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Couchcast: November by Thomas Hood

Read by Tanya Farthing, Alex D’Attoma and Rob Quirk

Photos by T. Farthing, A.D’Attoma and R. Quirk

We, at Couch Theatre, are extremely proud and happy to have three wonderful voice over artists reciting an abridged version of ‘November’ by Thomas Hood for our Couchcasts.

Here is the poem in its entirety:

No sun – no moon!
No morn – no noon –
No dawn – no dusk – no proper time of day –
No sky – no earthly view –
No distance looking blue –
No road – no street – no ‘t’other side the way’ –
No end to any Row –
No indications where the Crescents go –
No top to any steeple –
No recognitions of familiar people –
No courtesies for showing ’em –
No knowing ’em –
No travelling at all – no locomotion,
No inkling of the way – no notion –
‘No go’ – by land or ocean –
No mail – no post –
No news from any foreign coast –
No Park – no Ring – no afternoon gentility –
No company – no nobility –
No warmth, no cheerfulness, no healthful ease,
No comfortable feel in any member –
No shade, no shine, no butterflies, no bees,
No fruits, no flowers, no leaves, no birds, –
November!

For further information on Alex D’Attoma please go to http://www.englischer-sprecher.de

For further information on Tanya Farthing and Rob Quirk, please contact us via email at couchtheatre@web.de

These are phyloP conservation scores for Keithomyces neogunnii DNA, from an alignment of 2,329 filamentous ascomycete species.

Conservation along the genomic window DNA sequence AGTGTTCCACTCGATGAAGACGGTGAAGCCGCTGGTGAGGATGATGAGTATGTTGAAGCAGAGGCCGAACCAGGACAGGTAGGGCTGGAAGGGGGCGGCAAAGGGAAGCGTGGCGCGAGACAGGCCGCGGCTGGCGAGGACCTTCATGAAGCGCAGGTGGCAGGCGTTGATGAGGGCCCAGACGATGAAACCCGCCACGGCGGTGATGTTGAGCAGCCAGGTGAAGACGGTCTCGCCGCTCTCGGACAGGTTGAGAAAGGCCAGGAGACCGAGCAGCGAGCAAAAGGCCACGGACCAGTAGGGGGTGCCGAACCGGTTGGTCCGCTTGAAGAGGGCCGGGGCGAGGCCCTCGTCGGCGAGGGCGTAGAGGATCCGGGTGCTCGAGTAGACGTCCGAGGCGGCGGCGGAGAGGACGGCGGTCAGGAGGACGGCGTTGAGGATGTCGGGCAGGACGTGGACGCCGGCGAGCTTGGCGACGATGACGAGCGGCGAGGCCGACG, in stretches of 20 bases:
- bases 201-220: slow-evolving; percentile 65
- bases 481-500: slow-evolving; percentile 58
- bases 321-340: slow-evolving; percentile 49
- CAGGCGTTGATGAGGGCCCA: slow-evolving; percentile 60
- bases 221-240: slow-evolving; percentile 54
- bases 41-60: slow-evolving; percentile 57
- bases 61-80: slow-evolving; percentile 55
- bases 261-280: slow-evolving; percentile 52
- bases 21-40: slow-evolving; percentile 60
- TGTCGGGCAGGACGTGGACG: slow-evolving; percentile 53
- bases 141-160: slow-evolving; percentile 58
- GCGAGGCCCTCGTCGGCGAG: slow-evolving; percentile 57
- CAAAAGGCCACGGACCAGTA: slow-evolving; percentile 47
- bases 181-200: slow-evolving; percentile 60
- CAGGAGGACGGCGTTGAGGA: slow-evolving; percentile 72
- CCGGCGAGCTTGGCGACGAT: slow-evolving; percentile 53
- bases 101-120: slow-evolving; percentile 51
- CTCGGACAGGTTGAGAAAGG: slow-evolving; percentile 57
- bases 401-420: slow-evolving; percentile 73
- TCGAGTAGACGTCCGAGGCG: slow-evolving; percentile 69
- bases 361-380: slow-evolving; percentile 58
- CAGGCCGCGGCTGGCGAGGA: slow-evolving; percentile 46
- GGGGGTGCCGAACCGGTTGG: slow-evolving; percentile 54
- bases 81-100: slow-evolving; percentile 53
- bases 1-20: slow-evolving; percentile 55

Mahnwache/Vigil

Kultur erhalten/keep culture alive

Heute zur Kultur-Mahnwache bei „Tisch und Stuhl“ in Ottensen. Eine wunderbare aber traurige Aktion von Saskia Junggeburth, bei der wir heute mitmachen durften. Tisch und Stuhl wird es leider bald nicht mehr geben… Hier konnten nicht nur Stühle gekauft sondern auch Kleinkunstveranstaltungen genossen werden. Mit den Lesungen des Couch Theaters waren wir in diesem atmosphärisch wunderschönen Raum oft zu Gast. Sogar unsere erste Lesung fand hier statt.Wir werden Tisch und Stuhl sehr vermissen.

Couchcast: Tanya Farthing reads ‘We are Seven’ by William Wordsworth

The inimitable Tanya Farthing, using her unique style of lighting (wait for it!), reads We Are Seven by William Wordsworth. Written in 1798, this poem tells of a young girl who insists that they are a family of seven children, even though two of them have already died.

“A simple child, dear brother Jim,
That lightly draws its breath,
And feels its life in every limb,
What should it know of death?

I met a little cottage girl:
She was eight years old, she said;
Her hair was thick with many a curl
That clustered round her head.

She had a rustic, woodland air,
And she was wildly clad:
Her eyes were fair, and very fair;
Her beauty made me glad.

“Sisters and brothers, little Maid,
How many may you be?”
“How many? Seven in all,” she said,
And wondering looked at me.

“And where are they? I pray you tell.”
She answered, “Seven are we;
And two of us at Conway dwell,
And two are gone to sea.

“Two of us in the church-yard lie,
My sister and my brother;
And, in the church-yard cottage, I
Dwell near them with my mother.”

“You say that two at Conway dwell,
And two are gone to sea,
Yet ye are seven! I pray you tell,
Sweet maid, how this may be.”

Then did the little maid reply,
“Seven boys and girls are we;